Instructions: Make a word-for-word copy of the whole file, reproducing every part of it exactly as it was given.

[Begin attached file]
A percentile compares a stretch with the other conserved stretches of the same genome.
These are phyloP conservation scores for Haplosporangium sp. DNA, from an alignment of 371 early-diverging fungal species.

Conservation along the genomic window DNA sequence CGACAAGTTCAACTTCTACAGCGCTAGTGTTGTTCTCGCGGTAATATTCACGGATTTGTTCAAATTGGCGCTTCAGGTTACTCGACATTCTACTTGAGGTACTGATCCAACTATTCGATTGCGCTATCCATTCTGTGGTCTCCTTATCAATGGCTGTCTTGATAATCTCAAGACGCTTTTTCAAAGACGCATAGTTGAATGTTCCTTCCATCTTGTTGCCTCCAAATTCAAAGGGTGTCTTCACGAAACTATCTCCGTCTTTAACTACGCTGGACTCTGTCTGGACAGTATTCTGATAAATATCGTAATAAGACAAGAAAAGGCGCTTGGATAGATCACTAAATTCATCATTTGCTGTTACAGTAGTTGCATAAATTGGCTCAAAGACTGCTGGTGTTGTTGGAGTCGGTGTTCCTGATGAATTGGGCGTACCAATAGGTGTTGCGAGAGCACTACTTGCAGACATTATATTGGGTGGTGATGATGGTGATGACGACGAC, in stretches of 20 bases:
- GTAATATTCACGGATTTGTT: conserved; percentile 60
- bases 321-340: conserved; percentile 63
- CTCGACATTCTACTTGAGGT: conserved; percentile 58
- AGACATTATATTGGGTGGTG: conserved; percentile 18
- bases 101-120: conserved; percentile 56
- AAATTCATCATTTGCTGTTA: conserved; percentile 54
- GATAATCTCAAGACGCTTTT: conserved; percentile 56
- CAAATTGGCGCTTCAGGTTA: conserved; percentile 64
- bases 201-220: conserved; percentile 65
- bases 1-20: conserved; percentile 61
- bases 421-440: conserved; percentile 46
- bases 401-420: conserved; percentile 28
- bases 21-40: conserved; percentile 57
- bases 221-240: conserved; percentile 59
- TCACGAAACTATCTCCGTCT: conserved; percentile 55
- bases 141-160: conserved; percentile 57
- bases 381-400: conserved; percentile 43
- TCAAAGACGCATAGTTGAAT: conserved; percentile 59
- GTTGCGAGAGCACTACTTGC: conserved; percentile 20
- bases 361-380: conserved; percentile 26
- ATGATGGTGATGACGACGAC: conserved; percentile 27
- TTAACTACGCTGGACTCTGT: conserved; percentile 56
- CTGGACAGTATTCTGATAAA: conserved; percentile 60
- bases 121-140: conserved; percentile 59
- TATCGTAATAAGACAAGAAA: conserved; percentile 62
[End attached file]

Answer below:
A percentile compares a stretch with the other conserved stretches of the same genome.
These are phyloP conservation scores for Haplosporangium sp. DNA, from an alignment of 371 early-diverging fungal species.

Conservation along the genomic window DNA sequence CGACAAGTTCAACTTCTACAGCGCTAGTGTTGTTCTCGCGGTAATATTCACGGATTTGTTCAAATTGGCGCTTCAGGTTACTCGACATTCTACTTGAGGTACTGATCCAACTATTCGATTGCGCTATCCATTCTGTGGTCTCCTTATCAATGGCTGTCTTGATAATCTCAAGACGCTTTTTCAAAGACGCATAGTTGAATGTTCCTTCCATCTTGTTGCCTCCAAATTCAAAGGGTGTCTTCACGAAACTATCTCCGTCTTTAACTACGCTGGACTCTGTCTGGACAGTATTCTGATAAATATCGTAATAAGACAAGAAAAGGCGCTTGGATAGATCACTAAATTCATCATTTGCTGTTACAGTAGTTGCATAAATTGGCTCAAAGACTGCTGGTGTTGTTGGAGTCGGTGTTCCTGATGAATTGGGCGTACCAATAGGTGTTGCGAGAGCACTACTTGCAGACATTATATTGGGTGGTGATGATGGTGATGACGACGAC, in stretches of 20 bases:
- GTAATATTCACGGATTTGTT: conserved; percentile 60
- bases 321-340: conserved; percentile 63
- CTCGACATTCTACTTGAGGT: conserved; percentile 58
- AGACATTATATTGGGTGGTG: conserved; percentile 18
- bases 101-120: conserved; percentile 56
- AAATTCATCATTTGCTGTTA: conserved; percentile 54
- GATAATCTCAAGACGCTTTT: conserved; percentile 56
- CAAATTGGCGCTTCAGGTTA: conserved; percentile 64
- bases 201-220: conserved; percentile 65
- bases 1-20: conserved; percentile 61
- bases 421-440: conserved; percentile 46
- bases 401-420: conserved; percentile 28
- bases 21-40: conserved; percentile 57
- bases 221-240: conserved; percentile 59
- TCACGAAACTATCTCCGTCT: conserved; percentile 55
- bases 141-160: conserved; percentile 57
- bases 381-400: conserved; percentile 43
- TCAAAGACGCATAGTTGAAT: conserved; percentile 59
- GTTGCGAGAGCACTACTTGC: conserved; percentile 20
- bases 361-380: conserved; percentile 26
- ATGATGGTGATGACGACGAC: conserved; percentile 27
- TTAACTACGCTGGACTCTGT: conserved; percentile 56
- CTGGACAGTATTCTGATAAA: conserved; percentile 60
- bases 121-140: conserved; percentile 59
- TATCGTAATAAGACAAGAAA: conserved; percentile 62